MS Risk Blog

Survey Shows Europeans Warm Again to EU after Brexit Vote

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A survey released this month has indicated that Europeans think much better of the European Union (EU) now than they did a year ago, when Britons voted to leave the bloc.

The Washington-based Pew Research Centre carried out a survey in 10 of the 28 members – the six biggest EU states and four of the next eight most populous. The survey however did not study reasons for changes in mood. The survey has found that support has surged by eighteen percentage points in both Germany and France, which just elected pro-EU centrist Emmanuel Macron as president. Sixty-eight percent of Germans and fifty-six percent of French had favourable views of the EU this spring. Even the British hold a much more favourable opinion of the EU, with 54 percent of them now viewing the EU positively. This is up ten points on a year ago. Forty percent view the EU unfavourable. In June 2016, Britons voted 52 percent to 48 for Brexit, with negotiations on leaving the bloc beginning on 19 June.

The latest survey also indicated that in none of the other nine countries that were surveyed did more than 35 percent of people want their country to leave the EU. Of those, the Italians, at 56 percent, and the Greeks were the least enthusiastic. Furthermore, despite growing frication between their nationalist governments and Brussels, people in Poland and Hungary remain amongst the keenest EU citizens. The survey also recorded more approval for the bloc’s handling of the economy and migration – two areas where anger has long been directed at Brussels. An EU deal with Turkey a year ago has stemmed chaotic migrant arrivals and along with income growth, opinions about the economy have improved – with the exception of Greece and Italy, where the proportion of people saying that their economy is in good shape declined by eighteen points to 15 percent. A huge 87 percent of the Dutch, whom eurosceptics failed to win over heavily in a March election, think that their economy is doing well. This is up by 25 points from a year ago. There was a 15-point upturn in Spain, even if still only 28 percent have a positive view.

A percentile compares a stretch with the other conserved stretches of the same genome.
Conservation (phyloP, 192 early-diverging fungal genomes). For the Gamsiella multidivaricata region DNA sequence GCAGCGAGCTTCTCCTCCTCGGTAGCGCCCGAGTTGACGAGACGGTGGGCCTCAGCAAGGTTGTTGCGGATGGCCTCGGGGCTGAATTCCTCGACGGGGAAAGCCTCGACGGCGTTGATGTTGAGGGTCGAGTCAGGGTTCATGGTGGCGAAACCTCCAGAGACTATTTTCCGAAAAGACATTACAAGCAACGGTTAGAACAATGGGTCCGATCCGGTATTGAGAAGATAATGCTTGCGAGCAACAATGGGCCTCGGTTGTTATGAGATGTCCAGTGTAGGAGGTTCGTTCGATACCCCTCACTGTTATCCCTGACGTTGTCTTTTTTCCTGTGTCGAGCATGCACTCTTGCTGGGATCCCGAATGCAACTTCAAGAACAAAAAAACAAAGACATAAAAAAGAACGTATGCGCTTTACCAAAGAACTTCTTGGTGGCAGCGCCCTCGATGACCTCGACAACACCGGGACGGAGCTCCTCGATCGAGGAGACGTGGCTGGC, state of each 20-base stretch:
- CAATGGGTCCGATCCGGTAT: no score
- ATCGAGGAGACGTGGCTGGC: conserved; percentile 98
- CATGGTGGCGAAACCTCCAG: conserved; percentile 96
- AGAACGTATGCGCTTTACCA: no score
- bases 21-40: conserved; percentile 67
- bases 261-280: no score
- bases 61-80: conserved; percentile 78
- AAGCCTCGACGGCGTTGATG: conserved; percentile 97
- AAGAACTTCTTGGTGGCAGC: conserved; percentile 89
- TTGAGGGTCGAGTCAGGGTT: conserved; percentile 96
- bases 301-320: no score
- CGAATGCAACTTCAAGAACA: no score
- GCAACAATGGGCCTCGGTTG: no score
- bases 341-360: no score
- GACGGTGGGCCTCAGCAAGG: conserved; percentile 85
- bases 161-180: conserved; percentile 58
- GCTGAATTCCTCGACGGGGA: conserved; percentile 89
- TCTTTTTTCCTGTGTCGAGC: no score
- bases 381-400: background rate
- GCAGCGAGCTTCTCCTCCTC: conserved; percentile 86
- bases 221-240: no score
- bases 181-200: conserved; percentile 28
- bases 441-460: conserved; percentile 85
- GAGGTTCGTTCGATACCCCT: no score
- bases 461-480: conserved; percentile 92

Pew researchers wrote in a report that “the European Union has rebounded dramatically from its recent slump in public approval,” noting an “up-and-down cycle over the past decade.” The findings, which are in line with other research, will hearten EU leaders who are due to meet this month. Some had initially feared that the bloc’s survival was in doubt after the Brexit vote and following grave crises in the euro zone economy and irregular immigration.